Dermatology Saves Lives

For those of you that don’t know my background, I started as a nurse aide on OB/GYN unit at Washington Regional Medical Center In 2000. As a very young child I always wanted to be a plastic surgeon. I joined the healthcare academy in high school and that’s how I got involved in nursing. One of my very first mentors professionally was a nurse who taught at my high school. She helped me get my CNA license. I then worked through college at an outpatient surgery center and immediately after graduating became an ICU nurse. I worked as an ICU nurse from California to Florida. I only cared for people who did not know if they would live or die that day. I recovered open heart surgery patients and neurology patients. I took care of people on life support after traumatic injuries. Some of the medications I gave people would be keeping them alive. If I made a mistake it could literally kill someone. I loved that work and I was successful in that field. When I graduated with my Nurse Practitioner license I was offered jobs by neurosurgeons, cardiologist, cardiovascular surgeons, emergency rooms and hospitalists. All doctors who had learned to trust me and had seen my skill set over the years. So when I took a job in Dermatology you can imagine what some of my colleagues said. “Why are you going to waste all your knowledge in Dermatology?” Or “Have fun popping zits all day” and maybe the most annoying “You will be so bored there”. But I knew in my heart the reasons I wanted to be in Dermatology with Dr. Brad and Dr. Sandy as my mentors (I had only met Honey  briefly at that time but she has become one of my biggest supporters and mentors me still daily). I knew that I wouldn’t have to wonder if those people who moved out of ICU ever lived a fulfilled life. I knew that I wouldn’t be shocking hearts into normal rythym but that I would be changing lives. I knew that I would be working for a company that cared about their patients more than their numbers. I knew that I would be valued as a provider. I knew that I would get to know my patients and learn what was important to them and be able to help them reach their skin health goals. I made the right decision. I have never looked back. I am blessed. One of my beautiful patients wrote something to talk about how Johnson Dermatology and the medication dupilimab for atopic dermatitis has changed her life. Here is her story. I hope you read it and all understand how Dermatology saves lives.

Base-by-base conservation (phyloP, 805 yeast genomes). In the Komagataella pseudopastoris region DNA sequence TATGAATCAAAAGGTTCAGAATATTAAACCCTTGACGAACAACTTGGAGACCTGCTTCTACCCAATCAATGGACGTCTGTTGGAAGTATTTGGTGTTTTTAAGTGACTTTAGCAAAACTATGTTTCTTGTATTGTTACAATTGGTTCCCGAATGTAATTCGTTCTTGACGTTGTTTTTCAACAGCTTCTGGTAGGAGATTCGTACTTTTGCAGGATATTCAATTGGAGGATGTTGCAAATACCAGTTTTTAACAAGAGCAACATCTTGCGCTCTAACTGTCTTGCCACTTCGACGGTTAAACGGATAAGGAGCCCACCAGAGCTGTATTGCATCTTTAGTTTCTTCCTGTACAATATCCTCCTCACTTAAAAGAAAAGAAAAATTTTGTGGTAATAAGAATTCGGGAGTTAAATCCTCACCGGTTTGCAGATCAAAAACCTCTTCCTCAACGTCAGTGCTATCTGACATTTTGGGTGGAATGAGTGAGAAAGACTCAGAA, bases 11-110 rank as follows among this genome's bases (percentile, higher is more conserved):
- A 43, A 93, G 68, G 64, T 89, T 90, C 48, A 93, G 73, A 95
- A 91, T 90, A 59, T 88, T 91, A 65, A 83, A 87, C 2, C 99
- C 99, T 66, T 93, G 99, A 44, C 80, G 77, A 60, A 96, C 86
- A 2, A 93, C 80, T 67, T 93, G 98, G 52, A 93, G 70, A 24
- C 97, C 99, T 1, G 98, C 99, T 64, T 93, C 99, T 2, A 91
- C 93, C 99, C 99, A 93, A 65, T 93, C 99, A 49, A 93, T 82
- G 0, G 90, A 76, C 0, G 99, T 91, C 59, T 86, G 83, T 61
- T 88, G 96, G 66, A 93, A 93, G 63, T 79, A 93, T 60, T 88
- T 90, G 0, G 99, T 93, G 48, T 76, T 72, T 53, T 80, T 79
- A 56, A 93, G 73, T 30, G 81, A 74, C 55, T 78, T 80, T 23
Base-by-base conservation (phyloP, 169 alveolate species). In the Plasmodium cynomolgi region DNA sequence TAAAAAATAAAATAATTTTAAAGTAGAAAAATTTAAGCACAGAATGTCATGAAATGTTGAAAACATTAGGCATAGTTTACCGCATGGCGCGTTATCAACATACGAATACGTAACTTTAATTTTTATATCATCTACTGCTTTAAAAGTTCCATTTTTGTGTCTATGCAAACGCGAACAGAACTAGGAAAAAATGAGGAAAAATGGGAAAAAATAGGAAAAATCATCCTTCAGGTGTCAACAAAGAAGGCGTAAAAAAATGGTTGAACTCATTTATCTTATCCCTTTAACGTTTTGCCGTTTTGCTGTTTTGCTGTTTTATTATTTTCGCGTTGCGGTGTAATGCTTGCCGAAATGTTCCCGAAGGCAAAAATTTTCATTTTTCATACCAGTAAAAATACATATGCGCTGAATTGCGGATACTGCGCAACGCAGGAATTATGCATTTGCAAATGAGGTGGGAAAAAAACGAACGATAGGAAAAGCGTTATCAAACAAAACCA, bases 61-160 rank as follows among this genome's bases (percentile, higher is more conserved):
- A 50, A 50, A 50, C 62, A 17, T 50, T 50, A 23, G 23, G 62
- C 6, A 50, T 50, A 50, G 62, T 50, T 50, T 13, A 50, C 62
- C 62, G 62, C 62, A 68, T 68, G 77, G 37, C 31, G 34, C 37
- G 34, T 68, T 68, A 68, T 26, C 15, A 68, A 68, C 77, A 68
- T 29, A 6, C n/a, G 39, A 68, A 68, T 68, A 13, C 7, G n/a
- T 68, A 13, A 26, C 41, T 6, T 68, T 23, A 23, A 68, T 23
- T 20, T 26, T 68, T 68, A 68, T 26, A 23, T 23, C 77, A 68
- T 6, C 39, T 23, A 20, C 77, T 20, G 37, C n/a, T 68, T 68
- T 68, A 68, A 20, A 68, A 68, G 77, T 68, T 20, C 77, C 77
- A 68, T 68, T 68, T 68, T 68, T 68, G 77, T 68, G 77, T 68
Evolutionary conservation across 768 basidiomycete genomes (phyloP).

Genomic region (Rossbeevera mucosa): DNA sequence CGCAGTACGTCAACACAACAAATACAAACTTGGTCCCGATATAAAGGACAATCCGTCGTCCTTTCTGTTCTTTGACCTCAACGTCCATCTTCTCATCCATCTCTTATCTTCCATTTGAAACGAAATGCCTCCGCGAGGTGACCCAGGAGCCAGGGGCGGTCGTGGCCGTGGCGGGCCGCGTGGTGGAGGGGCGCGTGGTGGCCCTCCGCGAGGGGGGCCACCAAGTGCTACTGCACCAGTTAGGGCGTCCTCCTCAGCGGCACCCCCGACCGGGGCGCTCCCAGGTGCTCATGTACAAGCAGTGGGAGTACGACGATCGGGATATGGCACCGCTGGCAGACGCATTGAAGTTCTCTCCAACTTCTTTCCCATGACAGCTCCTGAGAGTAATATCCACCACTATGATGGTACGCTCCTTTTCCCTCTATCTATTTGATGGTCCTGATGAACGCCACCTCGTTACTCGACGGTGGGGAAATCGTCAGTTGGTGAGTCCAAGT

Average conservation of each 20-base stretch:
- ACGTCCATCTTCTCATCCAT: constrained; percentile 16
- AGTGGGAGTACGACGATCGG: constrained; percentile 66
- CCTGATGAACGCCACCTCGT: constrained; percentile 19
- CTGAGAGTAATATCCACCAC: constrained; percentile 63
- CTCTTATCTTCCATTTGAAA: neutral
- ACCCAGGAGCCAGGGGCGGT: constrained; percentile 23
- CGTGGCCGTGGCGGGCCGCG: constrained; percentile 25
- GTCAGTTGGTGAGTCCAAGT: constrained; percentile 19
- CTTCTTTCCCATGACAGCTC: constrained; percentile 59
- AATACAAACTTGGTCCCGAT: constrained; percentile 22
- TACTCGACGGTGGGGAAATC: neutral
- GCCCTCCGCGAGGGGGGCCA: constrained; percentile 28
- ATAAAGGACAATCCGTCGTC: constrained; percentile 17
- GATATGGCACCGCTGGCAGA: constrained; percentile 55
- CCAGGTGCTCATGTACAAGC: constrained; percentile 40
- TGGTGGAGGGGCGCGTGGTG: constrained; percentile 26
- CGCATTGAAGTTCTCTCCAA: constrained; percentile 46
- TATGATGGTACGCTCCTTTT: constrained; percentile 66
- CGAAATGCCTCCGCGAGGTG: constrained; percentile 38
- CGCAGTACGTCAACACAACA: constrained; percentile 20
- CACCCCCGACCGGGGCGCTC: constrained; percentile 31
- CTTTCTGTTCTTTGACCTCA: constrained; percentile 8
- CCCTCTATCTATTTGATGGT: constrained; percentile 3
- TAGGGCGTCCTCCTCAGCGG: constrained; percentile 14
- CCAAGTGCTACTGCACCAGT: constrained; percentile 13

By the time I was 2 weeks old my parents started to notice my skin was a little different. They never imagined this would be the beginning of a very long road.
It started with patches and cracks , from there it began to get infected. After months of trying to find therapies that healed my skin I was officially diagnosed with Atopic Dermatitis ( Eczema). Mine was considered severe, so I was started on steroids very young. At that time that really was the only treatment they could offer. Due to my severe case I was on a strong steroid called prednisone 2 to 3 times a month after I was a year old. This therapy was after trying betamethosone and topical steroids. I was also kept on antibiotics to help keep the infection down. I had a very strict regimen of 20 minute baths to soak my skin . I would then have to be covered from head to toe in steroid ointments and creams. By morning my skin would be dry so we would have to repeat this. This has been my life since I was born. Not only was this emotional for me but for my parents, sister, and family. These treatments were so painful because my skin was open. My parents told me as I got older I used to scream everytime we had to apply medicine. I remember it felt like my body was being lit on fire. I was prescriped atarax and benadryl to help me sleep and comfort the pain . This treatment did end up being unsuccessful because it caused night tears. I continue to use benadryl as a treatment when needed for itching .
As I got older I started to really realize how different I was . No one else had to pay attention to their skin like I did. No one my age felt pain like I did or had to have help from my parents in the morning opening their arms or legs. This was due to pus from my skin being cracked open and scabbing over. The creases in my arms and legs behind my knees would stick together. These were daily struggles for me that no one could sympathize with . There were times I felt very isolated and had to hide my skin from embarrassment. Due to my eczema being so severe I also developed severe Asthma. This led to more medication and years of trying to find inhalers that controlled it. I honestly felt like I was always sick and missed out on so much as a kid .
After years of being made fun of and constantly being asked “ what’s wrong with your skin?” I started to accept myself and realized this is a strength , not a weakness. I started to take real interest in my disease instead of despising it. I quit wearing hoodies to hide it and started being okay with explaining what I have. I started to explain to people that my disease does not make me ugly and that yes it hurts but I will not let it get the best of me .